Limerick to ‘cash’ in on leisure potential
SWEEPING new plans for a major development of Limerick’s riverside will maximise the city’s recreational, tourism and ecological potential,
Central to this strategy is the development of a series of “looped walks”, linked to the city centre and to the expanding suburbs of Coonagh and Caherdavin.
Shannon Development and Limerick City Council are examining an extension of the riverside landscape and its opportunity for walking and hiking routes.
The Limerick Post has secured a final report which states: “Current research indicates that demand in Ireland is growing steadily for shorter walking routes of a varied nature, ranging from 30 minutes to a day and visitors are also looking for good quality, well marked walks that are relatively easily accessible and themed routes with an historical or environmental focus are particularly effective. Shorter, circular walks with start/finish point in the same location are popular with day visitors”.
A kickstart to an expanded development is a looped walk commencing from the Shannon Bridge and the Cleeves Bank complex, which “with its prominent position on the Shannon skyline, is at present under-exploited in terms of its strategic location on the banks of the river and proximity to Shannon Bridge.”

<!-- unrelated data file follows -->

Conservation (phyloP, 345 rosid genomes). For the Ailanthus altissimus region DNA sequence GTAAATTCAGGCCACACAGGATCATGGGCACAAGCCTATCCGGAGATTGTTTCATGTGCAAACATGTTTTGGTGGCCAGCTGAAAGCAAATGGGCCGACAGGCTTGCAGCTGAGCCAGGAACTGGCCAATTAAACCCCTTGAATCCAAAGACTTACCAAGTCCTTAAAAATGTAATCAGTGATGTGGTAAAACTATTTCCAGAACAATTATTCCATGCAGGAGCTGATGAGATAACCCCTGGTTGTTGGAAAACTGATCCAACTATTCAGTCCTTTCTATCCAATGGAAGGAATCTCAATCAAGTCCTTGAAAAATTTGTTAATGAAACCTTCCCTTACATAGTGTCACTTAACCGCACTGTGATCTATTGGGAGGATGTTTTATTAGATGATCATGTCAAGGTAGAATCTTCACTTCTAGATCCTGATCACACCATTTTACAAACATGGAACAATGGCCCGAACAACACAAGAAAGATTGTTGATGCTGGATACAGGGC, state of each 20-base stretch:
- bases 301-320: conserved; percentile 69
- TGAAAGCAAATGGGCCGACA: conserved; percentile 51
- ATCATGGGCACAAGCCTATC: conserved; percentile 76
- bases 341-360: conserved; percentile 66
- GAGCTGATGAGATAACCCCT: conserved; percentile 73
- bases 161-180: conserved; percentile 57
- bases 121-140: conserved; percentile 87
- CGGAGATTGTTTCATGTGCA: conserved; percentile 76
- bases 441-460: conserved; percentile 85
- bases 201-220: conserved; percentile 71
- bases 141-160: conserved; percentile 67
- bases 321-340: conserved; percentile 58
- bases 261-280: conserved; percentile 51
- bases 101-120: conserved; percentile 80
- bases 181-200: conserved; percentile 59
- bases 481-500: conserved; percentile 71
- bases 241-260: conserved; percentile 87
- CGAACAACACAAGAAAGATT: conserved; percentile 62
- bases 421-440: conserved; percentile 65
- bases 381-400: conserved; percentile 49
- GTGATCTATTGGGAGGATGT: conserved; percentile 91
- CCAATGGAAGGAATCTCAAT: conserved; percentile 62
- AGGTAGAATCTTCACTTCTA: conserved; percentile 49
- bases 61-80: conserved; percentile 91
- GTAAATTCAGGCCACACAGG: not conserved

The priority walkway from Shannon Bridge will run to Barrington’s Pier and extend on to the tunnel crossing at Coonagh. The continuous looped walkway will proceed under Meelick Bridge and along the creek, around the southern boundary of the industrial estate to Coonagh Road and on to Coonagh Roundabout.
Said Cllr Kathleen Leddin.
“To someone who is on record for looking for this type of development of our riverside potential for many years, it is great news that we are much closer to seeing this project realised – it will be an invaluable amenity for the people of Limerick and for visitors to the city.
“I also welcome the extension of the plan to include the Crumpaun river, which is the traditional boundary between Limerick and County Clare and back towards the Old Cratloe Road, the location of platforms for anglers and for enjoying the scenic views, as well as the walkway from St Michael’s Rowing Club on O’Callaghan Strand out as far as the tunnel entrance at Coonagh – approximately five kilometres of leisure walkway and cyclelane in what is an idyllic part of the city”.
The report says that in order to ensure that any activities would not have an impact on water quality and natural habitats, this could be achieved by creating a buffer zone along the embankment side, which would also be necessary to ensure access for maintenance and monitoring by the Office of Public Works.
This zoning would promote the use of the Shannon riverside between Shannon Bridge and Meelick Creek as a leisure and natural amenity area and would protect and enhance the natural landscape qualities of the riverside area.